Health

Crawling in a 'polio-free' country

Updated 3:30 PM ET, Thu March 19, 2015
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Bipin Kumar was infected by polio when he was 5 years old. For the last 10 years, he has earned money by begging in a New Delhi bazaar. Photographer Elena del Estal befriended him last year. "I want to go to his village to meet his mother and keep taking pictures about his life because he is such a beautiful person," she said. Elena del Estal
An empty bed in the polio ward of St. Stephen's Hospital in New Delhi. The ward used to be filled with patients, but it was announced last year that the disease had been eradicated in the country. Elena del Estal
Emtiach lies on a street in New Delhi, begging for money in November. His left leg is thin and powerless because of polio. He came to the city from Bihar, one of the states that used to be most affected by polio. His wife is also affected by the disease. Elena del Estal
Dharmender has been affected by polio since he was 6 months old. In February 2014, he had surgery on his right knee and hip. Elena del Estal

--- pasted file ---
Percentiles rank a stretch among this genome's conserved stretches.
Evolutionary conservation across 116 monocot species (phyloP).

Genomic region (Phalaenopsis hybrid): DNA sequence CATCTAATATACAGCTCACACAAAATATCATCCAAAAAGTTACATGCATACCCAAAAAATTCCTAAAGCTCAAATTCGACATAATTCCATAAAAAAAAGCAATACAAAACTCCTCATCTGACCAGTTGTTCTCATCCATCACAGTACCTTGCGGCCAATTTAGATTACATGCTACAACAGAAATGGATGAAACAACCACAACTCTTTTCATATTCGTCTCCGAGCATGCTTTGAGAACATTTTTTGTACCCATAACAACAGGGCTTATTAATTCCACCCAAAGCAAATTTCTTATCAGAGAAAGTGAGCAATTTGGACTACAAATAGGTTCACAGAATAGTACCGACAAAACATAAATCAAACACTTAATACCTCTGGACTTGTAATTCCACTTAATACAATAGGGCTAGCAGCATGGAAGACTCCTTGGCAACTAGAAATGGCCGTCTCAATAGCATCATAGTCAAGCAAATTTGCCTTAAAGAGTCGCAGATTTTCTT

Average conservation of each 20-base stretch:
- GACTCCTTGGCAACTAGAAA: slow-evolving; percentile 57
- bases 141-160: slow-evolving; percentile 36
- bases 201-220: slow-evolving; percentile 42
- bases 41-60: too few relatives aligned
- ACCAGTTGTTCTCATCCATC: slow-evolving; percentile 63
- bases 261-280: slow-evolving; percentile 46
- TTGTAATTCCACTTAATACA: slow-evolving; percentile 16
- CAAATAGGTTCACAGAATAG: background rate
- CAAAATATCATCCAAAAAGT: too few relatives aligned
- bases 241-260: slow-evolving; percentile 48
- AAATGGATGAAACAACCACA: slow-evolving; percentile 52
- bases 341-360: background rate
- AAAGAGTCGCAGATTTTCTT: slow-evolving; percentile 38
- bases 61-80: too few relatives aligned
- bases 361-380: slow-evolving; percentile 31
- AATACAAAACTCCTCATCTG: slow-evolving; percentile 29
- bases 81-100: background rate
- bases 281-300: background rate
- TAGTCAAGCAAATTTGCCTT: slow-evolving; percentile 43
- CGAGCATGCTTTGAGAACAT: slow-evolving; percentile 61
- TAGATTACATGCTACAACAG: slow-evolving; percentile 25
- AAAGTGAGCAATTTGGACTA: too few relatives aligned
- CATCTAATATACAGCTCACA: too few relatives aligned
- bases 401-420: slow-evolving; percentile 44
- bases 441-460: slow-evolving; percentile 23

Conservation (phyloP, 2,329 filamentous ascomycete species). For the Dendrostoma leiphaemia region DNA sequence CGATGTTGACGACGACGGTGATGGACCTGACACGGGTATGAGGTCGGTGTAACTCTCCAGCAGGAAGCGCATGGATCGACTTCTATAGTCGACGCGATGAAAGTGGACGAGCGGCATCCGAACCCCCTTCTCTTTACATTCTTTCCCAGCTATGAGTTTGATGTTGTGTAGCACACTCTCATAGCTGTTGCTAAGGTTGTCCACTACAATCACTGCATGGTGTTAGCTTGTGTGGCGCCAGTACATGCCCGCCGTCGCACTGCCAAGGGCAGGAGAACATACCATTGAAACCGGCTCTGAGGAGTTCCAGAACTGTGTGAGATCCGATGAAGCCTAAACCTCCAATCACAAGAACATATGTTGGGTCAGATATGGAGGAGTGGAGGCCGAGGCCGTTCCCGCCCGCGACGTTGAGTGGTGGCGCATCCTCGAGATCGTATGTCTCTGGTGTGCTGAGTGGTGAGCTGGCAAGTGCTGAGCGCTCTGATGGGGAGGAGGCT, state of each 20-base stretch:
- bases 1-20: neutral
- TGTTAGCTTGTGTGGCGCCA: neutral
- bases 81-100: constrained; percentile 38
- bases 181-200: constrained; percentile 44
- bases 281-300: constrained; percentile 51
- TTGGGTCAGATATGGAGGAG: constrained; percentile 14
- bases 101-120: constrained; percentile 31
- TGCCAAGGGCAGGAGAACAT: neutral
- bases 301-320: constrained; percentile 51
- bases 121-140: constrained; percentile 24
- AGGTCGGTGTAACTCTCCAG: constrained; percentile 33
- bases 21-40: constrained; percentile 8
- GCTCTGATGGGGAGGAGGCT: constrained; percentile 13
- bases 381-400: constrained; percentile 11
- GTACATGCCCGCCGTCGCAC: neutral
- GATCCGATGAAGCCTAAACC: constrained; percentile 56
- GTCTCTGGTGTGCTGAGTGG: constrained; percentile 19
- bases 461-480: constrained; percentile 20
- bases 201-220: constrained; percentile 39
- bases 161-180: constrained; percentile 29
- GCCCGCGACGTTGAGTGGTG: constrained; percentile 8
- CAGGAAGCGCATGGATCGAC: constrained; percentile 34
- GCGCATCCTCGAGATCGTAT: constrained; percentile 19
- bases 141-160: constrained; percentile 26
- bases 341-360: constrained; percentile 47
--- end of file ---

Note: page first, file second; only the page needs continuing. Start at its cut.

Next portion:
Dharmender's father, Mahaveer, helps him to move on the bed a few days after his operation. Elena del Estal
A child is vaccinated at a train station in Kolkata, India, in January 2014. Transit stations have been key points for the Pulse Polio immunization program. Elena del Estal
A friend holds a cell phone to Kumar's ear as he talks to his mother in November. Elena del Estal
Dharmender lies on a bed in St. Stephen's Hospital a few days before his surgery. Even though his village was poor, his family took good care of him, del Estal said. Elena del Estal
Someone gives money to Kumar in November. "Indian people only give one or two rupees," he told del Estal. "I prefer foreign people; they give 10 rupees or more." Elena del Estal